Monday, October 24, 2011

First Aid For The Sole

(Click on any photo to enlarge)
After our first canoe and camping adventure in June, which involved, broken wooden paddles, fish hooks, fingers and forgotten keys, I was excited when my friend John R. wanted to do some hiking in the Shenandoah Mountains. I recommended my favorite hike, Old Rag Mountain. It was a done deal and we headed out early on a beautiful, cool, fall, Monday morning.
We got parked at the lower lot and headed up the road for the upper trail head a half mile away. A fall weekday was perfect for John's introduction to Old Rag's ridge trail and its mile of rock scramble, which can backup in a major queue on the weekends. Except for me having to backtrack 1/4 mile to the upper trail head to retrieve my walking stick, leaning against the Port-a-potty, the first hour was uneventful.

That is until we reached the stretch somewhere near the 2nd or 3rd switchback. I stopped to catch my breath and turned around to check on John, when I heard a crashing in the underbrush. Not 50' back down the trail, a 150-200 lb Black Bear crossed the trail behind us. I yelled "Bear" and was very mad that I didn't catch him with my Nikon D40 as he crossed. John only caught a glimpse. Smokey wasn't in a big hurry so we had 2-3 minutes to watch him just off the trail.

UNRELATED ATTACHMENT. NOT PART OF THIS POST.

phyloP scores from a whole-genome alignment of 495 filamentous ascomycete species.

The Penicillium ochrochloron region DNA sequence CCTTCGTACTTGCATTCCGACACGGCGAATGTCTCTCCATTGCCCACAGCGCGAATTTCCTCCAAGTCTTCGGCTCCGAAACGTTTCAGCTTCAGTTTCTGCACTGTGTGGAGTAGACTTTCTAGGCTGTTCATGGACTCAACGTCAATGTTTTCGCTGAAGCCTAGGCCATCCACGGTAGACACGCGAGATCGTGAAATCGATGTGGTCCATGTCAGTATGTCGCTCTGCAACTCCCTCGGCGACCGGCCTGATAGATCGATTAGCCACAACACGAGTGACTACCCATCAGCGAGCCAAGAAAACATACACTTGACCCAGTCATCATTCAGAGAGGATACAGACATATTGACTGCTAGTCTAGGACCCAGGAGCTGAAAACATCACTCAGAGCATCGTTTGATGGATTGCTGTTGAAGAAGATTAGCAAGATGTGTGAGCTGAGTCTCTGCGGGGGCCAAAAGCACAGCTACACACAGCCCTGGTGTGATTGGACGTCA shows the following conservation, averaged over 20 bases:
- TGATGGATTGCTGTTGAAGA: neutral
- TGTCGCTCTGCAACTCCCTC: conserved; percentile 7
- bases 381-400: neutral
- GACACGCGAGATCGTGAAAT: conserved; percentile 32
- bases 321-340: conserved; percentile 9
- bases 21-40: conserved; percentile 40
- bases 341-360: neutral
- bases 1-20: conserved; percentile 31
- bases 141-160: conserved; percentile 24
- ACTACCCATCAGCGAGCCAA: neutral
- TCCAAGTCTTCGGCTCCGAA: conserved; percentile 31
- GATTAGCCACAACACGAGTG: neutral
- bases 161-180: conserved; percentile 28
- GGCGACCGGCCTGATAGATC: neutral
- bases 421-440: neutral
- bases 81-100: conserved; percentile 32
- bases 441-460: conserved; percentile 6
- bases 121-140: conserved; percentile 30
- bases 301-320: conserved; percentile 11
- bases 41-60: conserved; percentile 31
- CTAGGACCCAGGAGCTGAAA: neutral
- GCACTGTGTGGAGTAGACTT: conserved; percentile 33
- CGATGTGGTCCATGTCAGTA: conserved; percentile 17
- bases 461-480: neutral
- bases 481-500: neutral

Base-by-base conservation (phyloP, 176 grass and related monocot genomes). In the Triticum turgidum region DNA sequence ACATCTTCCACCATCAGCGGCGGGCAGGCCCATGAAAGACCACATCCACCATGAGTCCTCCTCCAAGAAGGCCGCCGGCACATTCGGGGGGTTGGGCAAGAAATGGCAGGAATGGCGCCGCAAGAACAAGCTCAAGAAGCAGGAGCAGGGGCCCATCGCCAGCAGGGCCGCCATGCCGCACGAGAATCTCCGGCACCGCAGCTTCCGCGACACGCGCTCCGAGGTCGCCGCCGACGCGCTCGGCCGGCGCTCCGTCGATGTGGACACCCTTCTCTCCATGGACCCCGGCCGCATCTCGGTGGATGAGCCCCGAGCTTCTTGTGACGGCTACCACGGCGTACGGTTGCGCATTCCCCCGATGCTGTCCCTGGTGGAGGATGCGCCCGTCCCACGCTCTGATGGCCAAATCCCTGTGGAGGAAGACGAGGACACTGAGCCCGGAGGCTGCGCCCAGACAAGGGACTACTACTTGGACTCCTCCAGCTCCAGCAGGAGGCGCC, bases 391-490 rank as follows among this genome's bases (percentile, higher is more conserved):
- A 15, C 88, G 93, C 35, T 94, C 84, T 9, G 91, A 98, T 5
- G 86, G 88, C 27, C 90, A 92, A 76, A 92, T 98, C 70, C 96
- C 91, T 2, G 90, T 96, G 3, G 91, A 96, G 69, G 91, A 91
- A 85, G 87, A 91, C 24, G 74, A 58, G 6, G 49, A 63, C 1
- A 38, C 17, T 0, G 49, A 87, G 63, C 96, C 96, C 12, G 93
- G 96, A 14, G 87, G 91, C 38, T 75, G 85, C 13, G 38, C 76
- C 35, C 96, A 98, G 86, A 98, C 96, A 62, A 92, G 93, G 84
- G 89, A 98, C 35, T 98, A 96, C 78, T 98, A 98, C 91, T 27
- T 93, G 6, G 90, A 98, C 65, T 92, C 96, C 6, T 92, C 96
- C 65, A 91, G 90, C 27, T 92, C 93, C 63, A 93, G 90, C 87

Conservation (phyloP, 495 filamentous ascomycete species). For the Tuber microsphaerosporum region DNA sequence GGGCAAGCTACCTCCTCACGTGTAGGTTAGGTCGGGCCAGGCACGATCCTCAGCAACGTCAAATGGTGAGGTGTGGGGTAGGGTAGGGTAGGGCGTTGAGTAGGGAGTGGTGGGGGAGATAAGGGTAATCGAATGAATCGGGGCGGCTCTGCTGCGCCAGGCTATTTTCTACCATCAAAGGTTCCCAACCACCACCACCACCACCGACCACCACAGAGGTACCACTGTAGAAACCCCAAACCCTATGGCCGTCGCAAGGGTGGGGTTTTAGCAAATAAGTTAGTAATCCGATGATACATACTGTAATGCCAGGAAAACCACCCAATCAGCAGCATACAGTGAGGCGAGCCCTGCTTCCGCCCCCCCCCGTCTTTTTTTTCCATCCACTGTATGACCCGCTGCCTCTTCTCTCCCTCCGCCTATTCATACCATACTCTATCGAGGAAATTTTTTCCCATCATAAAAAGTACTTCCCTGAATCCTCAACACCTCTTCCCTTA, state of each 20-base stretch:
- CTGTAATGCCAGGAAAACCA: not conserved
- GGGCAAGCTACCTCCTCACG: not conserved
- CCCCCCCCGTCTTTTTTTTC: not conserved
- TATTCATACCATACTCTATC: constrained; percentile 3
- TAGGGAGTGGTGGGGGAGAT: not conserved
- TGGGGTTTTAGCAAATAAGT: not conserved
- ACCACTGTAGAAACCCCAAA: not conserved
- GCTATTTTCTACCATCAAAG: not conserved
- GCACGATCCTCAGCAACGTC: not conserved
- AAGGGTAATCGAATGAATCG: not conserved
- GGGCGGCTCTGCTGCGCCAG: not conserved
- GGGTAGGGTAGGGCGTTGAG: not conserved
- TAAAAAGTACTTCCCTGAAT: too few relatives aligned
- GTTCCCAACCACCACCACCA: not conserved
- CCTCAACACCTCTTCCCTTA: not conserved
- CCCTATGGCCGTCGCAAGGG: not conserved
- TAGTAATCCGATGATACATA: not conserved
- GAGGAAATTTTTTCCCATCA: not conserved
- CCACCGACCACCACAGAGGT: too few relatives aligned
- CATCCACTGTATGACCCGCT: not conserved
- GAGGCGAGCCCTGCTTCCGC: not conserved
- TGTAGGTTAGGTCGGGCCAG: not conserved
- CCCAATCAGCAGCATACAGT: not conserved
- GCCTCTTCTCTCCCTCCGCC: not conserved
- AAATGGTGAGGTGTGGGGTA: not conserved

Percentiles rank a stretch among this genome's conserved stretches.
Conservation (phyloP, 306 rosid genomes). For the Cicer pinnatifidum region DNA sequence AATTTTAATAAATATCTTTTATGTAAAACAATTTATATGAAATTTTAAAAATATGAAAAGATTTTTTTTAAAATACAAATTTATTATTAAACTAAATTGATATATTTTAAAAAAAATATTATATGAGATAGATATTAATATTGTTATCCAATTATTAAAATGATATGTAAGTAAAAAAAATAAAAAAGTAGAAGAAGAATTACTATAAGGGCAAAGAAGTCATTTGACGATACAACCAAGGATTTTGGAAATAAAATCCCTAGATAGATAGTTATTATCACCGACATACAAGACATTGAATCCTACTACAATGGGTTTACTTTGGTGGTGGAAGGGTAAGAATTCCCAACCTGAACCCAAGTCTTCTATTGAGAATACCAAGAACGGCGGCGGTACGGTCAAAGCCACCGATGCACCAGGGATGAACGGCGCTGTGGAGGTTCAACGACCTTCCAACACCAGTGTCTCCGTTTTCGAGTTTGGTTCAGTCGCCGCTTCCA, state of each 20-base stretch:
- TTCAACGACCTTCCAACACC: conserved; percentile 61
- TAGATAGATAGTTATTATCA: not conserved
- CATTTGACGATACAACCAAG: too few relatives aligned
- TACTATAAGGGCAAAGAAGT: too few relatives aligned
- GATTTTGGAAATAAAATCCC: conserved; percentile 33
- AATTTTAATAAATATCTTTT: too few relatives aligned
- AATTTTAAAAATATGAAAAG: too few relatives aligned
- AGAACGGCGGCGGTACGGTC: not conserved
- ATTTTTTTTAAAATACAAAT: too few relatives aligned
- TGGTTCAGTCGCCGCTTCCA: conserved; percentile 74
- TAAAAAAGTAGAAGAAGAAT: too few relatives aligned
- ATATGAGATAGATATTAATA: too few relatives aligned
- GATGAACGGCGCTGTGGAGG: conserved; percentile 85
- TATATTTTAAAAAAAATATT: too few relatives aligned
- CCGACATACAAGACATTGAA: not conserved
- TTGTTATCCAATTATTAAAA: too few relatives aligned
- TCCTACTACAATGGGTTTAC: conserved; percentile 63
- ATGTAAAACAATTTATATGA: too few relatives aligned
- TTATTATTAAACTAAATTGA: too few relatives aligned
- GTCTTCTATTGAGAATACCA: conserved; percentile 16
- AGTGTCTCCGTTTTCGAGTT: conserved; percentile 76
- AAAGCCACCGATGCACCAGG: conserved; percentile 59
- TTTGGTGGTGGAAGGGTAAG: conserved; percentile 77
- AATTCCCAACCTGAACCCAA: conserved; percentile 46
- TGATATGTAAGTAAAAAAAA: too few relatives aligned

The Old Rag ridge rock scramble begins after the trails merges into this open venue overlooking the valley below. It's a great place for a breather, snack and a few photos.
From here the scramble begins. Up, down, over, under and through.
By now our, my legs were starting to get tired.
And then it happened. "Oh, man." John said. "What now John? Is there blood?", I asked, as I turned around to see John holding up his right boot. The sole of his right, 15 year old leather Vasque boot had completely separated.

To the rescue. Out comes the Nalgene bottle wrapped with Duck Tape. It doesn't take long to wrap two 3' foot pieces to hold the sole in place. I say to John as I wrap. "I'm just glad there was no blood involved on this one."
We took a break for lunch at 1:00pm, about 20 minutes short of the summit as we both were running out of juice.
Our lunch view

The required summit sign post photo.
The return trip down the saddle trail and Wheatly Hollow fire road can be tedious at time but it is still a beautiful walk in the woods.

Potomac Appalachian Trail Club (PATC), an all volunteer organization, does an amazing job on trail maintenance.
The fire road
Old Rag from below.
The start of the last 1/2 mile of paved road leading to the lower parking lot. 7 hours round trip. 9.4 miles. Three apples. 2 Clif Bars. 1 Nalgene of water. 1 Nalgene of Gatorade. 1 Cream Cheese and jelly sandwich on Wholewheat. 2400' feet of climbing and 2400' of gliding. All in a days play for a couple of almost old guys who cherished every moment and every cramp.

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